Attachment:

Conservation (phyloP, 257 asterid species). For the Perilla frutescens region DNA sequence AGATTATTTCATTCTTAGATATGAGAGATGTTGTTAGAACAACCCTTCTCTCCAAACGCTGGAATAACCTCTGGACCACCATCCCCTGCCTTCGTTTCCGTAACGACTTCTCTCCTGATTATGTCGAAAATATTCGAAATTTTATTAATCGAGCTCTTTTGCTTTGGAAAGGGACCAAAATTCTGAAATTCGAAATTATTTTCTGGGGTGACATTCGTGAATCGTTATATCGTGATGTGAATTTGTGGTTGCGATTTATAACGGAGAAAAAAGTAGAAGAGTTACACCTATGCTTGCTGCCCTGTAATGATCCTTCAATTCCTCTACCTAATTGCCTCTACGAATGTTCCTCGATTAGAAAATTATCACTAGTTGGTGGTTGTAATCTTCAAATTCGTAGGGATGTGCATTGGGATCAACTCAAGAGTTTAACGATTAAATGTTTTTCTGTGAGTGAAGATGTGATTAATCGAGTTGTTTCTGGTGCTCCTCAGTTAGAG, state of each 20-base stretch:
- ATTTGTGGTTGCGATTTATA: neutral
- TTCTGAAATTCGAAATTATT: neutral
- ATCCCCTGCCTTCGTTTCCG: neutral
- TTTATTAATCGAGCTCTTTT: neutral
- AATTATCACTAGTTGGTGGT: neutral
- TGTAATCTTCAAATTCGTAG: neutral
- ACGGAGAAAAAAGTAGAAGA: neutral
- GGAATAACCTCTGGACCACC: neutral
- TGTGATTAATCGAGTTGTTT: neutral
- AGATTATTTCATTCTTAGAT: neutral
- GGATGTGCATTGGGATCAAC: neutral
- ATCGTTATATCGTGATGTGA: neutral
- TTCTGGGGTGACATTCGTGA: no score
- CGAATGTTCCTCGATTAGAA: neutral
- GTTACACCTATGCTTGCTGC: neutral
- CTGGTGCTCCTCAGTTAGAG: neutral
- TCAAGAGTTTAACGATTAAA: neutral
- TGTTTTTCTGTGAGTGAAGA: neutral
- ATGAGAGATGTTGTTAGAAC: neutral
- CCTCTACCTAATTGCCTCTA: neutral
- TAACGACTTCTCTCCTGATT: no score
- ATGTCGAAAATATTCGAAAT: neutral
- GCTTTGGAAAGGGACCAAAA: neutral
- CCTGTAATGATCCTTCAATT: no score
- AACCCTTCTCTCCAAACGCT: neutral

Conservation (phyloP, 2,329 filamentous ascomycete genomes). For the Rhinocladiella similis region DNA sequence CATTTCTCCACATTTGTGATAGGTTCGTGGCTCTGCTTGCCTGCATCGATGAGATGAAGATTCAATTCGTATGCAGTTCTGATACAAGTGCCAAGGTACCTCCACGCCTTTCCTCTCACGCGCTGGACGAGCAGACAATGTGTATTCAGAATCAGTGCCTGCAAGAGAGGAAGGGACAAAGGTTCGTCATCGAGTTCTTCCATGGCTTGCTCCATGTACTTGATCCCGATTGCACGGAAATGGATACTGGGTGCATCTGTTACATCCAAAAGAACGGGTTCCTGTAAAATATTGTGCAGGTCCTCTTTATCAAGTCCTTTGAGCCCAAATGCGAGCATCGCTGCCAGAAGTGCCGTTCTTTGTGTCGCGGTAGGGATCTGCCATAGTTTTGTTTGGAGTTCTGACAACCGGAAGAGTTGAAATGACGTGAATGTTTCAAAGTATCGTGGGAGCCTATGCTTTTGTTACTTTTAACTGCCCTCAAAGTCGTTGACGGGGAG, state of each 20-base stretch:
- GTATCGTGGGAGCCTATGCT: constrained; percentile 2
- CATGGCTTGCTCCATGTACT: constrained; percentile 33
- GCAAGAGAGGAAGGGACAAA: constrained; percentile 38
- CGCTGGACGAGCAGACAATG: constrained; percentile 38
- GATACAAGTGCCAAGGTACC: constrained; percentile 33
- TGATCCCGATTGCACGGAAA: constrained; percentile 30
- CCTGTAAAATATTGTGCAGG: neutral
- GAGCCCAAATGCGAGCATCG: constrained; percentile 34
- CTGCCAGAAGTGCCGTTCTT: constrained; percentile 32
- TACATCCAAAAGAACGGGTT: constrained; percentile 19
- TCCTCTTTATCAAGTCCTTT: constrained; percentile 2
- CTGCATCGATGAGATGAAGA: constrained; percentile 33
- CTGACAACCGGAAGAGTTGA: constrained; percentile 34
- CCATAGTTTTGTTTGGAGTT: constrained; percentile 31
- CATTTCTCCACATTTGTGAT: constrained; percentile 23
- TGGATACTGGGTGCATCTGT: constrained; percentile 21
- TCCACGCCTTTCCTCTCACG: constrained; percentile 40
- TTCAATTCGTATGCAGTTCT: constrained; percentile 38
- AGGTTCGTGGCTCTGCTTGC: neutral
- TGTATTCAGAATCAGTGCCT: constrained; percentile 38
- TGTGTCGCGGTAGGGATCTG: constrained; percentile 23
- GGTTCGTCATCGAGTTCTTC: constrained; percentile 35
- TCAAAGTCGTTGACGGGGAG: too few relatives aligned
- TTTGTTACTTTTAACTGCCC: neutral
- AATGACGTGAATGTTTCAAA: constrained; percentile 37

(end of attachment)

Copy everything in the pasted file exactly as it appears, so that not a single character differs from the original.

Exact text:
Conservation (phyloP, 257 asterid species). For the Perilla frutescens region DNA sequence AGATTATTTCATTCTTAGATATGAGAGATGTTGTTAGAACAACCCTTCTCTCCAAACGCTGGAATAACCTCTGGACCACCATCCCCTGCCTTCGTTTCCGTAACGACTTCTCTCCTGATTATGTCGAAAATATTCGAAATTTTATTAATCGAGCTCTTTTGCTTTGGAAAGGGACCAAAATTCTGAAATTCGAAATTATTTTCTGGGGTGACATTCGTGAATCGTTATATCGTGATGTGAATTTGTGGTTGCGATTTATAACGGAGAAAAAAGTAGAAGAGTTACACCTATGCTTGCTGCCCTGTAATGATCCTTCAATTCCTCTACCTAATTGCCTCTACGAATGTTCCTCGATTAGAAAATTATCACTAGTTGGTGGTTGTAATCTTCAAATTCGTAGGGATGTGCATTGGGATCAACTCAAGAGTTTAACGATTAAATGTTTTTCTGTGAGTGAAGATGTGATTAATCGAGTTGTTTCTGGTGCTCCTCAGTTAGAG, state of each 20-base stretch:
- ATTTGTGGTTGCGATTTATA: neutral
- TTCTGAAATTCGAAATTATT: neutral
- ATCCCCTGCCTTCGTTTCCG: neutral
- TTTATTAATCGAGCTCTTTT: neutral
- AATTATCACTAGTTGGTGGT: neutral
- TGTAATCTTCAAATTCGTAG: neutral
- ACGGAGAAAAAAGTAGAAGA: neutral
- GGAATAACCTCTGGACCACC: neutral
- TGTGATTAATCGAGTTGTTT: neutral
- AGATTATTTCATTCTTAGAT: neutral
- GGATGTGCATTGGGATCAAC: neutral
- ATCGTTATATCGTGATGTGA: neutral
- TTCTGGGGTGACATTCGTGA: no score
- CGAATGTTCCTCGATTAGAA: neutral
- GTTACACCTATGCTTGCTGC: neutral
- CTGGTGCTCCTCAGTTAGAG: neutral
- TCAAGAGTTTAACGATTAAA: neutral
- TGTTTTTCTGTGAGTGAAGA: neutral
- ATGAGAGATGTTGTTAGAAC: neutral
- CCTCTACCTAATTGCCTCTA: neutral
- TAACGACTTCTCTCCTGATT: no score
- ATGTCGAAAATATTCGAAAT: neutral
- GCTTTGGAAAGGGACCAAAA: neutral
- CCTGTAATGATCCTTCAATT: no score
- AACCCTTCTCTCCAAACGCT: neutral

Conservation (phyloP, 2,329 filamentous ascomycete genomes). For the Rhinocladiella similis region DNA sequence CATTTCTCCACATTTGTGATAGGTTCGTGGCTCTGCTTGCCTGCATCGATGAGATGAAGATTCAATTCGTATGCAGTTCTGATACAAGTGCCAAGGTACCTCCACGCCTTTCCTCTCACGCGCTGGACGAGCAGACAATGTGTATTCAGAATCAGTGCCTGCAAGAGAGGAAGGGACAAAGGTTCGTCATCGAGTTCTTCCATGGCTTGCTCCATGTACTTGATCCCGATTGCACGGAAATGGATACTGGGTGCATCTGTTACATCCAAAAGAACGGGTTCCTGTAAAATATTGTGCAGGTCCTCTTTATCAAGTCCTTTGAGCCCAAATGCGAGCATCGCTGCCAGAAGTGCCGTTCTTTGTGTCGCGGTAGGGATCTGCCATAGTTTTGTTTGGAGTTCTGACAACCGGAAGAGTTGAAATGACGTGAATGTTTCAAAGTATCGTGGGAGCCTATGCTTTTGTTACTTTTAACTGCCCTCAAAGTCGTTGACGGGGAG, state of each 20-base stretch:
- GTATCGTGGGAGCCTATGCT: constrained; percentile 2
- CATGGCTTGCTCCATGTACT: constrained; percentile 33
- GCAAGAGAGGAAGGGACAAA: constrained; percentile 38
- CGCTGGACGAGCAGACAATG: constrained; percentile 38
- GATACAAGTGCCAAGGTACC: constrained; percentile 33
- TGATCCCGATTGCACGGAAA: constrained; percentile 30
- CCTGTAAAATATTGTGCAGG: neutral
- GAGCCCAAATGCGAGCATCG: constrained; percentile 34
- CTGCCAGAAGTGCCGTTCTT: constrained; percentile 32
- TACATCCAAAAGAACGGGTT: constrained; percentile 19
- TCCTCTTTATCAAGTCCTTT: constrained; percentile 2
- CTGCATCGATGAGATGAAGA: constrained; percentile 33
- CTGACAACCGGAAGAGTTGA: constrained; percentile 34
- CCATAGTTTTGTTTGGAGTT: constrained; percentile 31
- CATTTCTCCACATTTGTGAT: constrained; percentile 23
- TGGATACTGGGTGCATCTGT: constrained; percentile 21
- TCCACGCCTTTCCTCTCACG: constrained; percentile 40
- TTCAATTCGTATGCAGTTCT: constrained; percentile 38
- AGGTTCGTGGCTCTGCTTGC: neutral
- TGTATTCAGAATCAGTGCCT: constrained; percentile 38
- TGTGTCGCGGTAGGGATCTG: constrained; percentile 23
- GGTTCGTCATCGAGTTCTTC: constrained; percentile 35
- TCAAAGTCGTTGACGGGGAG: too few relatives aligned
- TTTGTTACTTTTAACTGCCC: neutral
- AATGACGTGAATGTTTCAAA: constrained; percentile 37